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Old 02-23-2003, 09:51 PM   #1
John Zeissig John Zeissig is offline
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It's Better Than You Think!




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Old 02-26-2003, 02:14 AM   #2
Timothy C. Tyler Timothy C. Tyler is offline
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Dr John

Impressive thesis! I wish I had said that.

Good points all-but artists must needs grumble, even in the face of facts.
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Old 02-28-2003, 02:30 AM   #3
Steven Sweeney Steven Sweeney is offline
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By the Beautiful See

John,

I think your observation about the nine-fold overall contrast ratio between the most highly and the least reflective surfaces in nature aligns itself (I was going to say
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Old 02-28-2003, 10:23 PM   #4
Marvin Mattelson Marvin Mattelson is offline
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Flawed logic

Correct me if I am wrong, but it appears to me that the measurements you have stated are for different surfaces (textures and values), all measured under a consistent degree of illumination. Unfortunately there is a condition called light and shadow. There are many degrees of contrast between the two based on the strength of the light source and the value and reflectivity of the surrounding area.

For example, the value differentiation between two objects placed in a room with black walls, a white shirt illuminated by sunlight streaming through a window and the shadow of a black velvet dress on the opposite side of the room, far exceeds the range between white and black pigment.

Ansel Adams developed the zone system for photography, which allows a photographer to expand or contract the range of values in a scene to correspond to the black and white points of photographic paper. Adams realized that photo paper, whose value range is almost identical to that of paint, was woefully inadequate when it came to replicating the full range of natures values.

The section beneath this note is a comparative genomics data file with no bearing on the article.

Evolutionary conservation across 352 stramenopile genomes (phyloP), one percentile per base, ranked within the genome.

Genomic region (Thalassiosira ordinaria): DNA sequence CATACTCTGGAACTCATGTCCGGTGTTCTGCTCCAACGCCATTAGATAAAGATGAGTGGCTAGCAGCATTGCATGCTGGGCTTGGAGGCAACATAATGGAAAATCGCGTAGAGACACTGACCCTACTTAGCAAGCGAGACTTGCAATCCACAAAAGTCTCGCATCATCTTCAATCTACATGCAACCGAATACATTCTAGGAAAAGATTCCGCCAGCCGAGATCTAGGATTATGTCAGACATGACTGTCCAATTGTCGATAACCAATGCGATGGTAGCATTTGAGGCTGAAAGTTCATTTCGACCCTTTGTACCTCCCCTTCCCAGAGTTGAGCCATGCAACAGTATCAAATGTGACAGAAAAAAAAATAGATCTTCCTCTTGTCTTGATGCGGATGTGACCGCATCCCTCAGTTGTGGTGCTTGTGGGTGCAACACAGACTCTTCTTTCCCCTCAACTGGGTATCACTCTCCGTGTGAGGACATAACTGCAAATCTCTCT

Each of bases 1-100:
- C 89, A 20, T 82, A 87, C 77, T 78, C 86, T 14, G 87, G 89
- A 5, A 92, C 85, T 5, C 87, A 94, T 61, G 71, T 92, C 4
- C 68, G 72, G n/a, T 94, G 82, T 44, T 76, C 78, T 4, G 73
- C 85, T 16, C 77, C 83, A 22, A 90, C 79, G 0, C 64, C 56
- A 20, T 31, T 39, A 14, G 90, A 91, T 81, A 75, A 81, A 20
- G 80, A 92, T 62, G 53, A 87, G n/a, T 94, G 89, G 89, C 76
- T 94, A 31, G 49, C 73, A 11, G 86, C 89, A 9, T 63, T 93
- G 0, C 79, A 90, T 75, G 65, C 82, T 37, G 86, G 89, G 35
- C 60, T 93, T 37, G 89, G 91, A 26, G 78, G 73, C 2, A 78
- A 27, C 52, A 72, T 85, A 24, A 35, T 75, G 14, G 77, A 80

People can always find data to back up their hypothesis. However appropriate knowledge and sound logic will always prove correct in the long run. Take a spot meter and measure the difference between white and black paint swatches. Then measure the difference between the white shirt in the sun and the black velvet in the shadow.

Thinking that you can accurately copy nature with paint values is simply an illogical supposition. That is, unless you are willing to forgo the inclusion of shadows in you paintings.
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Old 03-01-2003, 12:25 AM   #5
Timothy C. Tyler Timothy C. Tyler is offline
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Marvin, you and I are not ever going to agree on this. I'm telling you if you can see it you can paint it. Or, maybe I should say SOME artists can paint what THEY see. Usually these threads go off into the; "yeah, well, artists ought to make decisions and improve what they see", sort of offshoot. That is an altogther different discussion.

Some eyes and some hands are better than others. This is not about logic or thinking it's about seeing.

The work below has a range of values (1-10) and correct colors and temperature variations that read to me like reality. It lacks for nothing - I even love the composition. I could well have posted any number of works by Benson, Moran, Hurley, Clark Hulings, or Dan Sprick.

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Old 03-01-2003, 01:52 AM   #6
Marvin Mattelson Marvin Mattelson is offline
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Tim, I don
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Old 03-01-2003, 02:50 AM   #7
Lon Haverly Lon Haverly is offline
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Sheesh - we should have a separate padded room for you two guys to fight it out in!
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Old 03-01-2003, 01:16 PM   #8
Timothy C. Tyler Timothy C. Tyler is offline
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Light

The light comes from the window which is the same light that falls over the table and the person. (See the cast shadow?) Follow that back. I imagine Frank Reilly taught you that.

There are some people who don't admire Frank Reilly any more than Sargent. Maybe this is why we don't have both portrait societies giving out Reilly medals or Paxton medals.
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Old 03-01-2003, 09:17 PM   #9
John Zeissig John Zeissig is offline
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Fiat Lux!

Tim and Steven,

Thanks for translating my physiologizing into
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Old 03-01-2003, 11:40 PM   #10
Steven Sweeney Steven Sweeney is offline
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[QUOTE] However, there are other visual effects produced by very intense light sources that might be usable by painters in this situation. What about
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